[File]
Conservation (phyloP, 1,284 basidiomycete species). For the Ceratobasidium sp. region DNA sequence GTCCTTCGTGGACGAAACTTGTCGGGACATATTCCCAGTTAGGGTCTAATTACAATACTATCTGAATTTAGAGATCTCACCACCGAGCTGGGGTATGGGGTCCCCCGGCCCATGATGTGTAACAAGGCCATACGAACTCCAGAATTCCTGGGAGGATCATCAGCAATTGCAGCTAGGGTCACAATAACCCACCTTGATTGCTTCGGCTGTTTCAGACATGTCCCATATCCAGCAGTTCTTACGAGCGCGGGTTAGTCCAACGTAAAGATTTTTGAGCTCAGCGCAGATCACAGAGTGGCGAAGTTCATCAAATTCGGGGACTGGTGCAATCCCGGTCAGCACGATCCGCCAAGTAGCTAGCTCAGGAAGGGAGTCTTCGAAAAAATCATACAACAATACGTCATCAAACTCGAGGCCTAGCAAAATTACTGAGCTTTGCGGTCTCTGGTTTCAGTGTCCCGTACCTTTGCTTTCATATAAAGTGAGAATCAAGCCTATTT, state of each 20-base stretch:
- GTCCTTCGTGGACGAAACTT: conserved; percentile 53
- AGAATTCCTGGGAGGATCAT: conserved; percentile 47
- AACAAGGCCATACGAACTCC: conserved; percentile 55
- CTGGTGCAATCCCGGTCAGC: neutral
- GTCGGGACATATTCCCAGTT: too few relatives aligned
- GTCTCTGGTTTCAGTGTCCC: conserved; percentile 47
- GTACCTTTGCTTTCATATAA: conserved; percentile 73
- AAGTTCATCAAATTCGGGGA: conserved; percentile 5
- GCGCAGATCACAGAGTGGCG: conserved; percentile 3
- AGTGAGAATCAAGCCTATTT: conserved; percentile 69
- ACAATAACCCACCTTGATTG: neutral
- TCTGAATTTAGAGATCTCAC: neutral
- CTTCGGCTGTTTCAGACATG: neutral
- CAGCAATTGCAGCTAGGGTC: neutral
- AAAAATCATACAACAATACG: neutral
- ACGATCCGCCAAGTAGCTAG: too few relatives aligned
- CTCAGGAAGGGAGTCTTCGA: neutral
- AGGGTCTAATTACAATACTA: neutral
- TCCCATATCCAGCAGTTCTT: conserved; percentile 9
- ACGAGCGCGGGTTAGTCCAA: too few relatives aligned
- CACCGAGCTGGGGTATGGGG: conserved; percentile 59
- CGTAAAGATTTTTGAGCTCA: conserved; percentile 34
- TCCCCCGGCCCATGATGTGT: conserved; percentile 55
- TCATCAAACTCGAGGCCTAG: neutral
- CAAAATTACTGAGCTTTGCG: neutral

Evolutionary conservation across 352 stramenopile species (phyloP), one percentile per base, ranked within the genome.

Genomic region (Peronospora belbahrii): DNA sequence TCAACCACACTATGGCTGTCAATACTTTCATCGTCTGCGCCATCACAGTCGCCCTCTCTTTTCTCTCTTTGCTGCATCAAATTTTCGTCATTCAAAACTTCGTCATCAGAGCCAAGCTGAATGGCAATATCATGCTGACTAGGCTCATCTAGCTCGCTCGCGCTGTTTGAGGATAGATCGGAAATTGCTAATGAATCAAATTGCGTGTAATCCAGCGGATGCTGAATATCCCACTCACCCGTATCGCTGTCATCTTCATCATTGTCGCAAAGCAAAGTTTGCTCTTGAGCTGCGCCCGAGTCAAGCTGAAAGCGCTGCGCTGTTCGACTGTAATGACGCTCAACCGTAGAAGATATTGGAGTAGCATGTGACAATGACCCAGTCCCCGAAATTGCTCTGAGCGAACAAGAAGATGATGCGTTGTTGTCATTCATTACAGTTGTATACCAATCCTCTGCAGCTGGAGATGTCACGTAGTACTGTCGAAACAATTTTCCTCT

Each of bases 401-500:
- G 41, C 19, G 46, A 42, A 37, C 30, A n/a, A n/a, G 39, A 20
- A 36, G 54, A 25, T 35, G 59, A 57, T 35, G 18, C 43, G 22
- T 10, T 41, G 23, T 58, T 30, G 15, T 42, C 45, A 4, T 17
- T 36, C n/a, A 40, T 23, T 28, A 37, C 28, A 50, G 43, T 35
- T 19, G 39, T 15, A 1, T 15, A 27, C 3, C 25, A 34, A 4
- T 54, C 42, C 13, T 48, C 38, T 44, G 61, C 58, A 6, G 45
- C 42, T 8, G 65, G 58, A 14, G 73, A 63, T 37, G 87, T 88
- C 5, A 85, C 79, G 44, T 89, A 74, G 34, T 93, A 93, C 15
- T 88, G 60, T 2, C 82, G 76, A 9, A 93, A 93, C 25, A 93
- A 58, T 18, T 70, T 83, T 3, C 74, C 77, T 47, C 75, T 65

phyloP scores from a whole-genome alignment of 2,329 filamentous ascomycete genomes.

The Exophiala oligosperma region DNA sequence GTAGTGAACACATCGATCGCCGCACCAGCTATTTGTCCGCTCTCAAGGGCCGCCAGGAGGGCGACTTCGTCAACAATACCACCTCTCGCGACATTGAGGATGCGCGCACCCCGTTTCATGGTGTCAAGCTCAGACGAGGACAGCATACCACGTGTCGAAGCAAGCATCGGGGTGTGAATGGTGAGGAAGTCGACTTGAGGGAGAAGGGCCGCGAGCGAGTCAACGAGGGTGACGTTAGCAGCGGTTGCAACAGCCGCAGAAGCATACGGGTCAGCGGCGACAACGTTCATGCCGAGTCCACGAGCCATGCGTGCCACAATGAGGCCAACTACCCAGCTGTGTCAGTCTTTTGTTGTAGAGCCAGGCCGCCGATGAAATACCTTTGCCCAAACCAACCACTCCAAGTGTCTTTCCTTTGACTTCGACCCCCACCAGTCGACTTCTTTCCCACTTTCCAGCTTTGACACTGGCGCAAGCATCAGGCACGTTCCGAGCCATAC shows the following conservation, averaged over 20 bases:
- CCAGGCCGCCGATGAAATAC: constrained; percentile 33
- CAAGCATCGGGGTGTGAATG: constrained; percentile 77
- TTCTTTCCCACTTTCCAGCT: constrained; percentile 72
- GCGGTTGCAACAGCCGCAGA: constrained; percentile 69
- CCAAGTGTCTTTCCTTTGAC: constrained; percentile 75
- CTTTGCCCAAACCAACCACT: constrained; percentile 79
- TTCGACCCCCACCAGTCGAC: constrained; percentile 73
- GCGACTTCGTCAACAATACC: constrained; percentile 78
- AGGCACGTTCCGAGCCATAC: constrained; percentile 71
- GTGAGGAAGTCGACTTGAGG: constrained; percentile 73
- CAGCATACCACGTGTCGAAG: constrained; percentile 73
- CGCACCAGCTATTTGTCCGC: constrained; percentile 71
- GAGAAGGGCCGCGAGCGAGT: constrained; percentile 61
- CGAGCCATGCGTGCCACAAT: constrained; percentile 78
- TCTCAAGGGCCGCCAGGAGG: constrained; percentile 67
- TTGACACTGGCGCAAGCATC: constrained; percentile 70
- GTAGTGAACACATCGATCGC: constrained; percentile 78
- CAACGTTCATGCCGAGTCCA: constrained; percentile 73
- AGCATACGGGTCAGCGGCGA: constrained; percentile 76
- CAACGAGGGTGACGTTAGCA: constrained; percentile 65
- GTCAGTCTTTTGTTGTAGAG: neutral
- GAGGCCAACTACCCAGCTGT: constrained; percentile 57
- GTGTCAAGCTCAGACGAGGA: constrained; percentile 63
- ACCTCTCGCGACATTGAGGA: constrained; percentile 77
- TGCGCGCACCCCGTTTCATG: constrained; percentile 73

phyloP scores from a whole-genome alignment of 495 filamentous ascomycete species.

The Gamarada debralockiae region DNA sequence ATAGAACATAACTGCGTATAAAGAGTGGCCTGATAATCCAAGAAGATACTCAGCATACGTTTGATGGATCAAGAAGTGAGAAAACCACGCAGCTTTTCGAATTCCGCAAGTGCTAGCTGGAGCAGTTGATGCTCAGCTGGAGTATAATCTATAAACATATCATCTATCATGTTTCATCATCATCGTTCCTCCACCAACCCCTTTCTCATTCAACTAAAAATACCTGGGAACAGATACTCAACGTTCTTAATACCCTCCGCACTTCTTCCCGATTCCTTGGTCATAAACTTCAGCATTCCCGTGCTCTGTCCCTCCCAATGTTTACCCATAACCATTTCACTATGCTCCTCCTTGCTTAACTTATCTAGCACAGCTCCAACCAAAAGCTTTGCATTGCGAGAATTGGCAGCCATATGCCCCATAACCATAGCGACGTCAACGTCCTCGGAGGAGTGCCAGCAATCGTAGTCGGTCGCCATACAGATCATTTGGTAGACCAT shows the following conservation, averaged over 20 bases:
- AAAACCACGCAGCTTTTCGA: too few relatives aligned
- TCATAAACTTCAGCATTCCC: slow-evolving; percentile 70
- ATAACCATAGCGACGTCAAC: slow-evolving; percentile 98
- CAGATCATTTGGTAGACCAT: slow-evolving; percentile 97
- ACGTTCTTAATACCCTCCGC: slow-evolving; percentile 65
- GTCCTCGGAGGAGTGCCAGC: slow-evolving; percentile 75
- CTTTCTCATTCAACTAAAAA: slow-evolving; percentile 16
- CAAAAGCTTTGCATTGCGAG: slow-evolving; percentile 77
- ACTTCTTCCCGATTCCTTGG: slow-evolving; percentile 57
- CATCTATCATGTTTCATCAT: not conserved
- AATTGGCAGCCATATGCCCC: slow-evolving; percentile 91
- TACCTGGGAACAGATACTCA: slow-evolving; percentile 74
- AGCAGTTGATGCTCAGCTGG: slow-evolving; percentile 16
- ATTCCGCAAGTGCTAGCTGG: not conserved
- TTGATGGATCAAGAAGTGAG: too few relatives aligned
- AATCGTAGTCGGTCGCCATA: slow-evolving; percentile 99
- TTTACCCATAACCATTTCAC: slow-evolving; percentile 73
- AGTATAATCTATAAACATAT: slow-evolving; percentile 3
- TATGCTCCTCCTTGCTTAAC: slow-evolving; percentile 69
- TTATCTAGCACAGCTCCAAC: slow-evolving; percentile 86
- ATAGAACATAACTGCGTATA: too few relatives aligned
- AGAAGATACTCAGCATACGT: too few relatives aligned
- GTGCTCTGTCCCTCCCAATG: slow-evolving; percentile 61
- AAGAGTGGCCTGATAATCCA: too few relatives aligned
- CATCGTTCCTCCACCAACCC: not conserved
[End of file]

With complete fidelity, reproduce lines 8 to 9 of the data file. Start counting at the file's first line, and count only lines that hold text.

- GTACCTTTGCTTTCATATAA: conserved; percentile 73
- AAGTTCATCAAATTCGGGGA: conserved; percentile 5